HTTP headers are used to transfer meta information for a web page. The best known is probably the HTTP Status Code, which describes whether the web page was successfully retrieved and what the browser should do with the page. The most important optional use case for the headers is the caching behavior. But also the information whether for example the content of a website should be compressed before transmission is hidden in the headers.

The HTTP Header Check of Leankoala is used to check important headers for their presence. In addition, the value of the header can be compared with a stored value and an alarm can be sent in case of deviations.  

The HTTP Header Check runs once per hour and takes regular expressions as parameters.

HTTP Header Check Screenshot
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Check cache header

Over the years many possibilities have arisen to use HTTP headers for caching. For simplicity's sake, we will only show you an example here (more information about caching). If you don't want a web page to be cached by the browser, because you want to show the user always the most current data, set the Cache-Control Header to no-cache. The test in Leankoala is accordingly simple. The key to be entered in the check form is "cache-control" and the value is "no-cache". Done.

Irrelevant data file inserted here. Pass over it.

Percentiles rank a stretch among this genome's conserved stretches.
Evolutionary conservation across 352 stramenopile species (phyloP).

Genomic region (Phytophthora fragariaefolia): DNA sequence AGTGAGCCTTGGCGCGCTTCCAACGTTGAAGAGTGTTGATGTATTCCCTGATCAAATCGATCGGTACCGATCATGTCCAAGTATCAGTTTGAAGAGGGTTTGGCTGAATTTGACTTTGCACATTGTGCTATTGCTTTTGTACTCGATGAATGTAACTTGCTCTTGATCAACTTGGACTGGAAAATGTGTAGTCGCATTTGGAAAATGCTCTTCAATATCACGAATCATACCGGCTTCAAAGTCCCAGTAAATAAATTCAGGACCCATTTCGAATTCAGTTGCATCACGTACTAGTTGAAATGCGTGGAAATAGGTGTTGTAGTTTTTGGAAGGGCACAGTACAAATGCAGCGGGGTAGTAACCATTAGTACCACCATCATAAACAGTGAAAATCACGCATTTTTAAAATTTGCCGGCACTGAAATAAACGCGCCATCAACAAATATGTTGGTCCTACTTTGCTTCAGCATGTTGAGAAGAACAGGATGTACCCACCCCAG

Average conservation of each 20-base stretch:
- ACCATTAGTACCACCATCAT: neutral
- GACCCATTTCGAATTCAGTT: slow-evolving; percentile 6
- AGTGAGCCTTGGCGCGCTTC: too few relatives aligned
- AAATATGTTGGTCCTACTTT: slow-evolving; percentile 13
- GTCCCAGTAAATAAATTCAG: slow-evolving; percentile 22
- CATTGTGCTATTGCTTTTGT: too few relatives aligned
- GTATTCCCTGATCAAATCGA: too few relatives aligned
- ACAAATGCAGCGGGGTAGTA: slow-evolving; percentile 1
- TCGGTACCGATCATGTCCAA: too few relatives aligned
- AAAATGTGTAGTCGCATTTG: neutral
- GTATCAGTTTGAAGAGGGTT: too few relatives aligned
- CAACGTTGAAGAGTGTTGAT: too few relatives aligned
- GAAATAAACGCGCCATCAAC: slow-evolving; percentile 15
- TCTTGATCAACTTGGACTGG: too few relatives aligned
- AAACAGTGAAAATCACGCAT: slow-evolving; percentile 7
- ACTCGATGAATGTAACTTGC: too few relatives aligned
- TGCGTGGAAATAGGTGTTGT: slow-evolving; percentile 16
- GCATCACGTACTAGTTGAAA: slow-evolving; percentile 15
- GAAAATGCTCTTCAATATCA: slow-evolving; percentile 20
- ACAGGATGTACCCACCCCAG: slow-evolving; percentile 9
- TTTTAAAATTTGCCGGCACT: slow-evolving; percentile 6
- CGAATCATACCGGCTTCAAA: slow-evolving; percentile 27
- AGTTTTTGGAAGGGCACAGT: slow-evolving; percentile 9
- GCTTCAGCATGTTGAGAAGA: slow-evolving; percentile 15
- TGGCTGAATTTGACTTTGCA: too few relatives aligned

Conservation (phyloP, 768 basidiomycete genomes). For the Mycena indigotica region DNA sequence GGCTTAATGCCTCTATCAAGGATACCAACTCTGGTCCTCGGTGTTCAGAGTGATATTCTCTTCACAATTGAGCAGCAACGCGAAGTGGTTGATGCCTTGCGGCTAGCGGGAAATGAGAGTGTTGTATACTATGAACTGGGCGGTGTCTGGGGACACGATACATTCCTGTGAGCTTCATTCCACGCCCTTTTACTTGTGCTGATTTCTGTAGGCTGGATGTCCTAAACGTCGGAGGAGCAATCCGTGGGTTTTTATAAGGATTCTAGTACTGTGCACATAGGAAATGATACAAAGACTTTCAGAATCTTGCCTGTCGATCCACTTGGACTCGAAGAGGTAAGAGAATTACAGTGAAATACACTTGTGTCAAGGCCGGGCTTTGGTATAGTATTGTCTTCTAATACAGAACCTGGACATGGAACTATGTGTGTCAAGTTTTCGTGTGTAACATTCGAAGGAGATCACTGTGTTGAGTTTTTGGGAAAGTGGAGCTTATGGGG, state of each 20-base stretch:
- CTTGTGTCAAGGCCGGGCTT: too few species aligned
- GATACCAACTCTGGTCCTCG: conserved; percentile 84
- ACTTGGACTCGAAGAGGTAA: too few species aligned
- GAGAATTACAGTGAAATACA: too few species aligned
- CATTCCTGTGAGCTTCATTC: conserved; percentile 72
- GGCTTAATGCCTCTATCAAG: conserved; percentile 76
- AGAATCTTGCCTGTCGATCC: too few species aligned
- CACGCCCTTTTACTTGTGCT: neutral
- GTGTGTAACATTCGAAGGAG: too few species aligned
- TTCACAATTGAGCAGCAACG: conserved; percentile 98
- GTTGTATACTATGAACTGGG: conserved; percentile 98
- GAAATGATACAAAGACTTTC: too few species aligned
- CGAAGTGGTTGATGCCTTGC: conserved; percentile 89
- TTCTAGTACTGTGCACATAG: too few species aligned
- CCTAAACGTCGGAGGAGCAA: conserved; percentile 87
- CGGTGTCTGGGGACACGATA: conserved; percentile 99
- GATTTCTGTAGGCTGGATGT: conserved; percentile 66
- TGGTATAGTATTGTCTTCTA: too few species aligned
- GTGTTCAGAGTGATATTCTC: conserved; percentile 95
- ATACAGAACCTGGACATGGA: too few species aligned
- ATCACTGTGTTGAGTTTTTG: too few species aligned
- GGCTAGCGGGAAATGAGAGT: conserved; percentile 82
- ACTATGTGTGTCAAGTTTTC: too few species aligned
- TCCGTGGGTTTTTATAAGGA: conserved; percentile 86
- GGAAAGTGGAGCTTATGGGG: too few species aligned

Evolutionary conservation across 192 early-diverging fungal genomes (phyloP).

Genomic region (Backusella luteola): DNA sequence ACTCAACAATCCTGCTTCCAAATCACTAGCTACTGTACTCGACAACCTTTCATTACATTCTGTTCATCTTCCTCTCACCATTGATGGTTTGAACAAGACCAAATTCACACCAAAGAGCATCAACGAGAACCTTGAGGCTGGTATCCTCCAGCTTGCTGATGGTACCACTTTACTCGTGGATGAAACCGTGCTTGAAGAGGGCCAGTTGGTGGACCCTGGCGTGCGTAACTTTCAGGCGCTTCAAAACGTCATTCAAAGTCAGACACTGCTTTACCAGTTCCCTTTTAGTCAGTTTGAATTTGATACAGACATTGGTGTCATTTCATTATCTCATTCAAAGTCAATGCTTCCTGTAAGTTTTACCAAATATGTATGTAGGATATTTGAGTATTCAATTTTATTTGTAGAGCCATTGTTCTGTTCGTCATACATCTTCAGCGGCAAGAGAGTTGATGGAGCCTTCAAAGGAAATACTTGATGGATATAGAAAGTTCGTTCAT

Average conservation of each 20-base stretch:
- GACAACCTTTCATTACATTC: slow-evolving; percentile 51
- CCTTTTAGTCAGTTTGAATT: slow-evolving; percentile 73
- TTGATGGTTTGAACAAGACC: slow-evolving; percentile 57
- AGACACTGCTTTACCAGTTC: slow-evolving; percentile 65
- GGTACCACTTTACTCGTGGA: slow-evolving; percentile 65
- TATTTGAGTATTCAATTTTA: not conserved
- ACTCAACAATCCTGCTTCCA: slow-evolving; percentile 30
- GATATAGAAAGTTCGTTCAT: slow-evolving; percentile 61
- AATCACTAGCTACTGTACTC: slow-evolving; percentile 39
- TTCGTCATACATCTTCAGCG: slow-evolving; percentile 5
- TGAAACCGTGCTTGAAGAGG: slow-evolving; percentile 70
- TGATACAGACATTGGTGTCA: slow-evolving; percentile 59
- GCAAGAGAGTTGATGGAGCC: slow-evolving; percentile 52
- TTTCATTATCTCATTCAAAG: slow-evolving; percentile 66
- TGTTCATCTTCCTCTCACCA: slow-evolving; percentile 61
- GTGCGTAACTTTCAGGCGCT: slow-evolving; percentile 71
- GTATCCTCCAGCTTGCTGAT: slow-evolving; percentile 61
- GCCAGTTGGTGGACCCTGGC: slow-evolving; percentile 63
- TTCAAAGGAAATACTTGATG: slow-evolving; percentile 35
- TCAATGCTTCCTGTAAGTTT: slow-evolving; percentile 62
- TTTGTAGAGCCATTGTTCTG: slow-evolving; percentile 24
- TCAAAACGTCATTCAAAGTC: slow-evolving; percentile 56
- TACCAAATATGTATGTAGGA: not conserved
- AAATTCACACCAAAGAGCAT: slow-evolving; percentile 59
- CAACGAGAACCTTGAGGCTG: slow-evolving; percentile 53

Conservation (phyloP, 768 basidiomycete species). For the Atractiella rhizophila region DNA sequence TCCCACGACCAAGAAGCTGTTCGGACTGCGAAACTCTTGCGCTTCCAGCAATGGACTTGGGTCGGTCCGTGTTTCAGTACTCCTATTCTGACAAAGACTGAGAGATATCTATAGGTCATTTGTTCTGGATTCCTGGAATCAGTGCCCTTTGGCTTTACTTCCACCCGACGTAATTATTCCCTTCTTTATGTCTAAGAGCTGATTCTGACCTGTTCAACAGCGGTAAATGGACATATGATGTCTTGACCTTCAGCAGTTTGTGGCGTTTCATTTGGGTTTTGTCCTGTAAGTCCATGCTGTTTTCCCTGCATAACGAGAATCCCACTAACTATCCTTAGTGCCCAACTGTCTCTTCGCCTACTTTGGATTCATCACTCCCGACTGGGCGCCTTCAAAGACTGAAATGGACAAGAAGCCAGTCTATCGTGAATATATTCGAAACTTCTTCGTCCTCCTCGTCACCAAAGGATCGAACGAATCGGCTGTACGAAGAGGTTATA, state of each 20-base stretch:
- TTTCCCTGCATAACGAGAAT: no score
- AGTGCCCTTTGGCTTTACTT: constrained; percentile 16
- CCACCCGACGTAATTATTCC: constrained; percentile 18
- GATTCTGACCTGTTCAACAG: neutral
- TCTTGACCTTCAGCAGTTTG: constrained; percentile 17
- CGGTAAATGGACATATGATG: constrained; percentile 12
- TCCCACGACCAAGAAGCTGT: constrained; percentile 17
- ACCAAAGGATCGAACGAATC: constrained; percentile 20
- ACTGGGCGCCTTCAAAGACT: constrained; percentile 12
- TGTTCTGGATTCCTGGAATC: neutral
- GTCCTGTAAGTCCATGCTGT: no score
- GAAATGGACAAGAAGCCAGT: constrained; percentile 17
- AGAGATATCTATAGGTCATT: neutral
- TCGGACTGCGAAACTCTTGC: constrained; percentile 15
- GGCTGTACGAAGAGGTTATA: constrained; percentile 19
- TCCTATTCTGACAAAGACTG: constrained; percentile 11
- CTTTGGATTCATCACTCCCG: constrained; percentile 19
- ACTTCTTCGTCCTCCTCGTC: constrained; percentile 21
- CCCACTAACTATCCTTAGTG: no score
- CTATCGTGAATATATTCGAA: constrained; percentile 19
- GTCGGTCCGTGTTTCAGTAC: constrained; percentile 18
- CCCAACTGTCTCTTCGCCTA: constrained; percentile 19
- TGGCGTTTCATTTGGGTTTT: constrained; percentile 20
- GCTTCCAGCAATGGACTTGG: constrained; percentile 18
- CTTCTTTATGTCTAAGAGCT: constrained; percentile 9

Age header is not zero

High traffic websites often have an additional caching layer implemented like a reverse proxy, for example a varnish. In many cases, such a cache sets an age header that describes how old the pages are. In the case of a well-known editorial website with thousands of visitors who want to read the same article, it makes sense not to make the server produce a response for every visitor.

In this case, only the first visitor actually produces load on the server and is given an age = 0. All subsequent requests will get a value greater than zero. If only one of thousands of visitors gets an age header = 0 as an answer, it is statistically unlikely that the Leankoala test will produce this request. If this should be the case, there is a good chance that an error has occurred in the additional caching layer.

With Leankoala this check looks like this: The key of the check is "age" because we want to check the age header. The value is not quite as trivial in this case. Leankoala processes regular expressions. These must be used here. The appropriate value here is "^(?!0+$)\d+$".